Devastating diversity

日期:2019-03-07 07:07:01 作者:佘酰胜 阅读:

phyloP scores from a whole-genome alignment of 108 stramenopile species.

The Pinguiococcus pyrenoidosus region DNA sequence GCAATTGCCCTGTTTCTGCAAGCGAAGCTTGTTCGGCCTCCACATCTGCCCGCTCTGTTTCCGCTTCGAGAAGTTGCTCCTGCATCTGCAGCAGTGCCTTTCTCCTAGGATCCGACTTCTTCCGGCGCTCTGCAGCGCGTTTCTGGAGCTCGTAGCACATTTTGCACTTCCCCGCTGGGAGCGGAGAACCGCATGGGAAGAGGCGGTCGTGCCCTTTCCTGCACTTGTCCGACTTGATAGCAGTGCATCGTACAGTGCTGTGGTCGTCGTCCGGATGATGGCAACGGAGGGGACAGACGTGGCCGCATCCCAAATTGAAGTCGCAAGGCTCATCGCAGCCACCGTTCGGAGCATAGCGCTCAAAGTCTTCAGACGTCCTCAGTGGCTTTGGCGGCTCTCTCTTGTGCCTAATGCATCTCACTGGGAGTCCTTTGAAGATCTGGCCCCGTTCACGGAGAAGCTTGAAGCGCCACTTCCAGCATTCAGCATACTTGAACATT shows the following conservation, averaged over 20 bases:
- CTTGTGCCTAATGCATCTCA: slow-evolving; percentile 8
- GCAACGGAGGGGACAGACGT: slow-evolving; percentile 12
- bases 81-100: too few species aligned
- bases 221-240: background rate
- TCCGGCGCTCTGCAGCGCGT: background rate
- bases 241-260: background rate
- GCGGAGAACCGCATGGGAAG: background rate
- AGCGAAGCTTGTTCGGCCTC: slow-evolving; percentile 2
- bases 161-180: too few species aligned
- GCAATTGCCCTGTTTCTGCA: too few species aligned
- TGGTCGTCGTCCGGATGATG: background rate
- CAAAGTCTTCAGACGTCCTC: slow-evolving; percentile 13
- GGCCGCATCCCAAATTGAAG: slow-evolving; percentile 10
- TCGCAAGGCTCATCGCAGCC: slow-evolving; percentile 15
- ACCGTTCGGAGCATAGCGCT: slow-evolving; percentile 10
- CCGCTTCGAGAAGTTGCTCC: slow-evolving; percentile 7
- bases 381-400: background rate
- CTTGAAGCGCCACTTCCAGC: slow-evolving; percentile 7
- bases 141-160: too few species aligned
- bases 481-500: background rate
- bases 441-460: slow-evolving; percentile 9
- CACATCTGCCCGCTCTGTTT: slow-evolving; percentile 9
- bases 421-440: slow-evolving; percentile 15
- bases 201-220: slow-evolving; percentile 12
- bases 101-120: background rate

By Oliver Tickell THE intermingling of different forms of Dutch elm fungus could thwart efforts to fight the disease, a British mycologist told the International Botanical Congress, held in Missouri earlier this month. Dutch elm disease is caused by a fungus carried by Scotylus beetles, which burrow beneath the bark of trees. Since the 1960s, the disease has killed more than 80 per cent of elms in Britain. Clive Brasier of the Forestry Commission Research Agency at Alice Holt in Hampshire warns that a “swarm” of new forms of the fungus could evolve over the next few decades. Ophiostoma ulmi, the original fungus, spread from Europe to North America and Central Asia in the 1920s and 1930s. But in the 1940s, a more virulent species, O. novo-ulmi, began to take over. A North American form of O. novo-ulmi spread from the southern Great Lakes and reached Western Europe in the 1960s in imported timber. At the same time, a European form spread west from the Moldova-Ukraine region. Now the two forms have met in Central Europe (see Map). The hybrids occasionally produced when different fungal forms interbreed can be weak and transient, but they can still act as “genetic bridges”, transferring genes between the two parent forms. In particular, Brasier fears that they might allow an exchange of genes governing vegetative compatibility, known as vc genes. A promising approach being developed to fight the disease relies on viruses called d-factors (New Scientist, 15 February 1997, p 26). These spread from fungus to fungus when the threads of two separate fungi fuse. However, threads can fuse only if both fungi have the same vc genes. If they have different ones, the d-factors cannot spread. Hybridisation may have helped O. novo-ulmi to survive a virus outbreak that checked the spread of O. ulmi in the 1940s. According to Brasier, O. novo-ulmi appears to have gained new vc genes from O. ulmi at that time. These genes allowed it to diversify into numerous vc types and resist the spread of the viruses. History may repeat itself in the current wave of hybridisation between the two subspecies of O. novo-ulmi. “They may be better able to resist the spread of viruses—and this is one of the main ways in which the disease may otherwise go into spontaneous remission,” says Brasier. In the case of alder blight—another fungal disease that attacks trees—hybridisation led to the development of a new pathogen (New Scientist, 15 May 1999,